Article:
Neal Pollack’s article defending Amazon has many points of interest. The only one I’ll engage with is that, contrary to the marketing, Amazon is still seeding Kindle Worlds with pro authors under contract—and apparently given advances as well as editorial assistance—to produce “fan fiction” in various authorized Worlds, while anyone else who takes Amazon up on its offer will not get an advance. Again, I don’t think Kindle Worlds is inherently bad. I do think that calling it “fan fiction” is misleading; this is not an organic, community-based set of works. I think it’s important to recognize, when Amazon says that it’s happy with the performance of Kindle Worlds, that it’s very different to write from an advance than not.
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One of the weirder bits of news sailing through the Internet this week is Amazon’s acquisition, from the Vonnegut Trust, of the right to publish fan-fiction based on the, uh, Kurt Vonnegut universe. (…) Setting aside the question of whether or not anyone will actually make use of these rights, though, the very fact that this kind of licensing is becoming standard practice should raise eyebrows. The Vampire Diaries, Gossip Girl: those are clearly commercial literary properties. They were designed for merchandising and licensing and spinoffs. Vonnegut: eh, not so much. And the thing is, literary novelists have a long tradition of being, ahem, “inspired” by each other’s work. (…) Do we want “serious writing” to be a place where people must license characters from each other? Does that do a disservice to the way in which literature is, for a lot of writers, an ongoing conversation with their predecessors? How would postmodernist novelists, for example, be curtailed by such rules, since they often incorporate commentary on the characters of others? Forcing everyone to get a license would send chills down the spine of any novelist thinking of writing, say, a feminist novel from the perspective of, say, Holden’s girlfriend Sally Hayes, not just anyone who wants to engineer a meeting between Holden Caulfield and Serena van der Woodsen. Michelle Dean, Why You Should Worry About Amazon Buying the Right to Publish Kurt Vonnegut Fan-Fiction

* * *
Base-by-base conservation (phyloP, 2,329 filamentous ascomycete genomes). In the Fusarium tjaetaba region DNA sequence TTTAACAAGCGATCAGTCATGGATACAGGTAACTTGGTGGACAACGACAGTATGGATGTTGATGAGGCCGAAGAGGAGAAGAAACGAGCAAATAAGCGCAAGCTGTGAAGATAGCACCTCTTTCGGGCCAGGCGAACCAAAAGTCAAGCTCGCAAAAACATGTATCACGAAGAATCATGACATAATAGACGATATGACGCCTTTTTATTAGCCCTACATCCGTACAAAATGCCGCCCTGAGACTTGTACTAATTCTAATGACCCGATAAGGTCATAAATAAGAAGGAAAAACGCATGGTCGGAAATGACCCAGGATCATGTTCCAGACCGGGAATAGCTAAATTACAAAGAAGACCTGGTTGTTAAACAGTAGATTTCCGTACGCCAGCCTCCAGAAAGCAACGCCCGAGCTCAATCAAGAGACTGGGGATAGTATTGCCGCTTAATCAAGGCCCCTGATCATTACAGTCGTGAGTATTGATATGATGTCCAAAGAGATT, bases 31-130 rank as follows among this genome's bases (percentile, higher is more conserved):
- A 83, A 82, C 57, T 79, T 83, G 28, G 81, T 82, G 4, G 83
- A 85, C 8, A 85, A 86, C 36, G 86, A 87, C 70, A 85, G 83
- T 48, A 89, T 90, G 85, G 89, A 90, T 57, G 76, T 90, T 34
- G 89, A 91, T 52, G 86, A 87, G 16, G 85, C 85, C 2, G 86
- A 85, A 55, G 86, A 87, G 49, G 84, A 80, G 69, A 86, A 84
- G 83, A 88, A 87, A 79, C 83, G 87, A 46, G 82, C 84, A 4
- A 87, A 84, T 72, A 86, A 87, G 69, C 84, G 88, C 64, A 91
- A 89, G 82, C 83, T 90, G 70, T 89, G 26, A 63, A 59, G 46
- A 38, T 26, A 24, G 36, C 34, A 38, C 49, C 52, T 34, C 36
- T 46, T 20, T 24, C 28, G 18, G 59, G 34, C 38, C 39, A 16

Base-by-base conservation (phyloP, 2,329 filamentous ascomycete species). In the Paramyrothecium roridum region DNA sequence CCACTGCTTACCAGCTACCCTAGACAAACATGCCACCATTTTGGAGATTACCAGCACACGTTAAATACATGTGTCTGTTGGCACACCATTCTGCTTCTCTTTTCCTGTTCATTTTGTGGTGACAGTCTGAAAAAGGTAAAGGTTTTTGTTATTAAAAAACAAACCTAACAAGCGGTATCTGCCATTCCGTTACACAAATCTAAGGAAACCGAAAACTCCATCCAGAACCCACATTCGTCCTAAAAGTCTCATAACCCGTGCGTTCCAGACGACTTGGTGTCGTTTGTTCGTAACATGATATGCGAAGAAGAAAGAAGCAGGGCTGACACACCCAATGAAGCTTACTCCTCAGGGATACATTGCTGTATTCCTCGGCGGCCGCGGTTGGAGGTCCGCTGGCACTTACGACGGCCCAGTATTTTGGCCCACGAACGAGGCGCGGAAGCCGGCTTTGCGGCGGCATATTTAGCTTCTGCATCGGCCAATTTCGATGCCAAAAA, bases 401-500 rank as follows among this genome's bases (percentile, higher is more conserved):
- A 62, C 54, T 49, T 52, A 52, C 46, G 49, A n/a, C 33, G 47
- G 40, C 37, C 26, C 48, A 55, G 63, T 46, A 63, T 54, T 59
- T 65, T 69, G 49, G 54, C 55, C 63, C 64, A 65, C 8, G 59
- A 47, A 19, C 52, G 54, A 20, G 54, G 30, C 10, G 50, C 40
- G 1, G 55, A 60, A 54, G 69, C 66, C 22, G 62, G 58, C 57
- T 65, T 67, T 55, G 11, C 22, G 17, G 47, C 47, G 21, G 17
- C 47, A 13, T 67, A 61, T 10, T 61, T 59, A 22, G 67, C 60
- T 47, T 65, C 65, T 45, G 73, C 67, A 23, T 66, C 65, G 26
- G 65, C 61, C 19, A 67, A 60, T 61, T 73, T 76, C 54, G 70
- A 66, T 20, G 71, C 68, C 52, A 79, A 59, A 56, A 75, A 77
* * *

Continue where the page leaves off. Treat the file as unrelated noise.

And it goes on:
Of course, fandom has never been isolated from market values, not least because it tends to respond to capitalist-produced media. But normatively, the counterpublic hailed by fan texts was a noncommercial one. This has given rise to contentions that Kindle Worlds is not really fan fiction, that E. L. James betrayed the fans of her Twilight fan fiction, and that both of these cases are not really fandom. In Karen Hellekson’s (2013) inimitable phrase, “if you define fan fiction as ‘derivative texts written for free within the context of a specific community,’ then this isn’t that. True, they are fans. And they write…fiction,” but who’s doing what alone is not enough to make it fan fiction in the absence of those norms of authorship and ownership. Indeed, “you could even say that Amazon is turning the term ‘fan fiction’ into fan fiction itself, lifting it from its original context and giving it a new purpose and a new narrative, related to the original but not beholden to it” (Berlatsky 2013). However, considering that fandom must be continually reconstituted through being addressed, and given this question of generations and fannish continuity, is there a critical mass of fan subjects who will feel hailed by industry’s invitation?
Mel Stanfill, Fandom, public, commons
So if being online is so important to fanfiction, why has Amazon not adopted this central mechanism which could have drawn millions of views to its own online site? One reason may simply be that they are relying on sites like Wattpad to generate the traffic to Kindle Worlds. The other may have to do with content control. The plural “Worlds” in Kindle Worlds marks a clear separation between the different fanbases; there will be no boundary crossing here. For fanfiction, boundary crossing of various types is the point. Trying to constrain the unconstrainable is an inherent paradox in a model based on content control. Of course, one way to attempt to control content/text is to contain it in a book rather than have it online where control is always subject to slippage. However, the existence of Fanfiction itself undermines this attempt. Amazon and the licensors have a difficult balancing act. Most licensors would want to retain control over the content that appears online and therefore restrict official content, whether it be original or fan-generated, to their own fan sites; it might indeed be very difficult to keep the licensed Worlds separate in one online environment. So one could argue that the “form” of the ebook in this case, where online would normally be the “native” medium, answers primarily the needs of the licensors rather than those of the fans and readers. This is not to say that Kindle Worlds shouldn’t have ebooks; even in the fanfiction communities, people create ebooks of fanfics for free download. It is the fact that Kindle Worlds appears to be only about ebooks that is the issue in the context of fanfiction. Anna von Veh, Kindle Worlds: Bringing Fanfiction Into Line But Not Online?